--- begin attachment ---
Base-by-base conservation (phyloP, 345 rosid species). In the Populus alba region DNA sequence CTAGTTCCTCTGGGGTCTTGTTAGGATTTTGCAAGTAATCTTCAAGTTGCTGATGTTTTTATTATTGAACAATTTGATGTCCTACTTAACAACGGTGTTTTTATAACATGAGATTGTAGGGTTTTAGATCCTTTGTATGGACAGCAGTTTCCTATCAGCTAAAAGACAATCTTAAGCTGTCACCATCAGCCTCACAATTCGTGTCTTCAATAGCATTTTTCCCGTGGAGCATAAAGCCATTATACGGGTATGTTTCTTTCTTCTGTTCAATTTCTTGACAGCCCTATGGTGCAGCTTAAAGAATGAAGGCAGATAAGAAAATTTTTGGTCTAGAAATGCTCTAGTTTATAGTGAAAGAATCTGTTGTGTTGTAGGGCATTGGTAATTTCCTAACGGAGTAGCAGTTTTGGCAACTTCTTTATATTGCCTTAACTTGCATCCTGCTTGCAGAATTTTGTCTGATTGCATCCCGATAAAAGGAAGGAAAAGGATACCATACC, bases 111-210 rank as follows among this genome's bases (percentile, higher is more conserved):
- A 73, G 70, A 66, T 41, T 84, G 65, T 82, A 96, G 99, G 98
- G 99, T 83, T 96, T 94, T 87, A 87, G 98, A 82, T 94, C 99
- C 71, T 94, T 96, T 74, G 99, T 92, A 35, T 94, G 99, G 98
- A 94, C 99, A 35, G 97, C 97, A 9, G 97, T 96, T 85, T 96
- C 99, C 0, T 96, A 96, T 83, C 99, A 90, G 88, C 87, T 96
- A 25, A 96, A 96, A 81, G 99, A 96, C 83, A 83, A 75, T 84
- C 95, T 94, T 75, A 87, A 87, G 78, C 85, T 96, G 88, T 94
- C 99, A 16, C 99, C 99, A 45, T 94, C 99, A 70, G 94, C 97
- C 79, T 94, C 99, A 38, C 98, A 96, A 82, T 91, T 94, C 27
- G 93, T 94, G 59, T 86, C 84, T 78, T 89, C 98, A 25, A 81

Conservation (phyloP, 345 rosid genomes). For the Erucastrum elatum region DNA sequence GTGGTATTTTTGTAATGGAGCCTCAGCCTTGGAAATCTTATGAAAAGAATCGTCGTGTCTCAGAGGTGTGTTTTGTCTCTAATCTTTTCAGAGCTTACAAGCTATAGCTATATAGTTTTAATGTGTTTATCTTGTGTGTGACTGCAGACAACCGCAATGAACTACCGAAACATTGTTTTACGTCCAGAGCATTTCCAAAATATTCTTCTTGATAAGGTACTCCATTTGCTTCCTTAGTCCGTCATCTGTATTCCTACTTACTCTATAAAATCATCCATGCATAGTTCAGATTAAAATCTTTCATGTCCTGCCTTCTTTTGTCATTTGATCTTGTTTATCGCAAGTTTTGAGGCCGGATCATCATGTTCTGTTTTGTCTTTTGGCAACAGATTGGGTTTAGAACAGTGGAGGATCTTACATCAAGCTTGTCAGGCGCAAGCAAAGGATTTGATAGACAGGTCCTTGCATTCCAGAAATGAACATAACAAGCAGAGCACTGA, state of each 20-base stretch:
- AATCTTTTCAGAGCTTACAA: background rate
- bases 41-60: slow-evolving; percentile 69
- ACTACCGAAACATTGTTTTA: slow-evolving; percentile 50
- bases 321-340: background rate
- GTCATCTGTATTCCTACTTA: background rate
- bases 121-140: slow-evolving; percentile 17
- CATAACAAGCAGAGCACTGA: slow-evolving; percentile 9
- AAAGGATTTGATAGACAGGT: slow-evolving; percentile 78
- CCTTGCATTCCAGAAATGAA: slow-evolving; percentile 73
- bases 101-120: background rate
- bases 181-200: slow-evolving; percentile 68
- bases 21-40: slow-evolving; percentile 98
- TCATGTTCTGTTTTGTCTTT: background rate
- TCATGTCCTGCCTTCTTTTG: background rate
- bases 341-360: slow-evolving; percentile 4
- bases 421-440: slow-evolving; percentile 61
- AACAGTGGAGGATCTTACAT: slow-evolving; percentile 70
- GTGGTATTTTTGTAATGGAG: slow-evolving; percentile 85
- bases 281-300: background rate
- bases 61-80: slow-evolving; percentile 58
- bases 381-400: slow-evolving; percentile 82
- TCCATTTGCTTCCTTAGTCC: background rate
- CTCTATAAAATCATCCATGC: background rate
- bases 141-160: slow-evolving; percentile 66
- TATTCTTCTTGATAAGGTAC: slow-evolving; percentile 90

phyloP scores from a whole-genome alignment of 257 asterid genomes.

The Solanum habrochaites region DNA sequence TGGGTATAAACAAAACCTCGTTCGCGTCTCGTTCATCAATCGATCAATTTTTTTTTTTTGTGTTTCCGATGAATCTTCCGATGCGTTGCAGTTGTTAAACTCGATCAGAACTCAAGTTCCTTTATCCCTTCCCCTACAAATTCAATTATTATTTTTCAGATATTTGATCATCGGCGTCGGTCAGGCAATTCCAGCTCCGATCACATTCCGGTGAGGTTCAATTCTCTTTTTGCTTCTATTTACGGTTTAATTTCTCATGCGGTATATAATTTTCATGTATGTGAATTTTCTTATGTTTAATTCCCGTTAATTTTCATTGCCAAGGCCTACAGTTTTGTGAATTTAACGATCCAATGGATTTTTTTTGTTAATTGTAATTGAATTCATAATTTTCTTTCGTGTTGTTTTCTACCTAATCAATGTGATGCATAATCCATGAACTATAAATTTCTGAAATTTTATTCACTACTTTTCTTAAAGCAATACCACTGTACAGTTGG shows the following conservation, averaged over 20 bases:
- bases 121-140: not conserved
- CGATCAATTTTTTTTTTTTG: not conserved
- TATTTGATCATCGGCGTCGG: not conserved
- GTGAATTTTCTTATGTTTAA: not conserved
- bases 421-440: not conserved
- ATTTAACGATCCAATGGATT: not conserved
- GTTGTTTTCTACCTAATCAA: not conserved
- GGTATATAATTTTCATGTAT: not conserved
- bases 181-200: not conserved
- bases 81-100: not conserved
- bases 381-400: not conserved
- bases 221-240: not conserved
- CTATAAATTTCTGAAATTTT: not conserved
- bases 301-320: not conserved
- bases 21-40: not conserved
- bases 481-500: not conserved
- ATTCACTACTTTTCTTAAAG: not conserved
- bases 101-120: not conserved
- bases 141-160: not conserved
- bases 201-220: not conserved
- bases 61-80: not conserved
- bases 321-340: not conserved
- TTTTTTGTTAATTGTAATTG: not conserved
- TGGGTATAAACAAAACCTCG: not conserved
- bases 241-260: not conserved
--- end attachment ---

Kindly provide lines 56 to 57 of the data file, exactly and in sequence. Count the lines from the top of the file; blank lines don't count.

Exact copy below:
- ATTCACTACTTTTCTTAAAG: not conserved
- bases 101-120: not conserved